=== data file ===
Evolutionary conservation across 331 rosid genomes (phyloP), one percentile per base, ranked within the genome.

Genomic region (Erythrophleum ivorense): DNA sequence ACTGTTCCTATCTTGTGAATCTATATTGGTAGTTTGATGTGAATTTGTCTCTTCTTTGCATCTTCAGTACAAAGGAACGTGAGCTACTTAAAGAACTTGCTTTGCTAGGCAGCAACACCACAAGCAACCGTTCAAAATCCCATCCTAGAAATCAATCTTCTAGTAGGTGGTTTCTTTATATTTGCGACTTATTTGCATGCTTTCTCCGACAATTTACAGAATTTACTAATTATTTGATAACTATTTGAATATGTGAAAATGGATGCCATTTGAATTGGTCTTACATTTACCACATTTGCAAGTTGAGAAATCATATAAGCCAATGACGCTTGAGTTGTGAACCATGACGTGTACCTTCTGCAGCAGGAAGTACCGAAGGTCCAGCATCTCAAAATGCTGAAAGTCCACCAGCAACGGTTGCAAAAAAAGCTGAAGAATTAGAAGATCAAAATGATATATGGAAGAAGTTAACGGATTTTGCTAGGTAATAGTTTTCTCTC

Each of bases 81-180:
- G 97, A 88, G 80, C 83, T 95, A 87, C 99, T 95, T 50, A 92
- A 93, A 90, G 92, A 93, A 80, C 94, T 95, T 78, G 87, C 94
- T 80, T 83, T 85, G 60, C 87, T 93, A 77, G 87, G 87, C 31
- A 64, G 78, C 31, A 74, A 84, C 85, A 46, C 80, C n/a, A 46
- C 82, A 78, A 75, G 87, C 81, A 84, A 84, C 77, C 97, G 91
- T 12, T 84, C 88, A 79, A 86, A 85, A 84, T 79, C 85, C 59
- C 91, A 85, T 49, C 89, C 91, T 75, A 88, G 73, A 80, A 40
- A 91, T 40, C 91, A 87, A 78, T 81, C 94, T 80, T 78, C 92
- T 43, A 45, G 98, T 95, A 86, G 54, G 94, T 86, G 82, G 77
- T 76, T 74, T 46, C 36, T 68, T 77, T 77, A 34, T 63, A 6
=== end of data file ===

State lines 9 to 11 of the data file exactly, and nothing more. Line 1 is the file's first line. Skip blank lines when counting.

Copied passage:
- T 12, T 84, C 88, A 79, A 86, A 85, A 84, T 79, C 85, C 59
- C 91, A 85, T 49, C 89, C 91, T 75, A 88, G 73, A 80, A 40
- A 91, T 40, C 91, A 87, A 78, T 81, C 94, T 80, T 78, C 92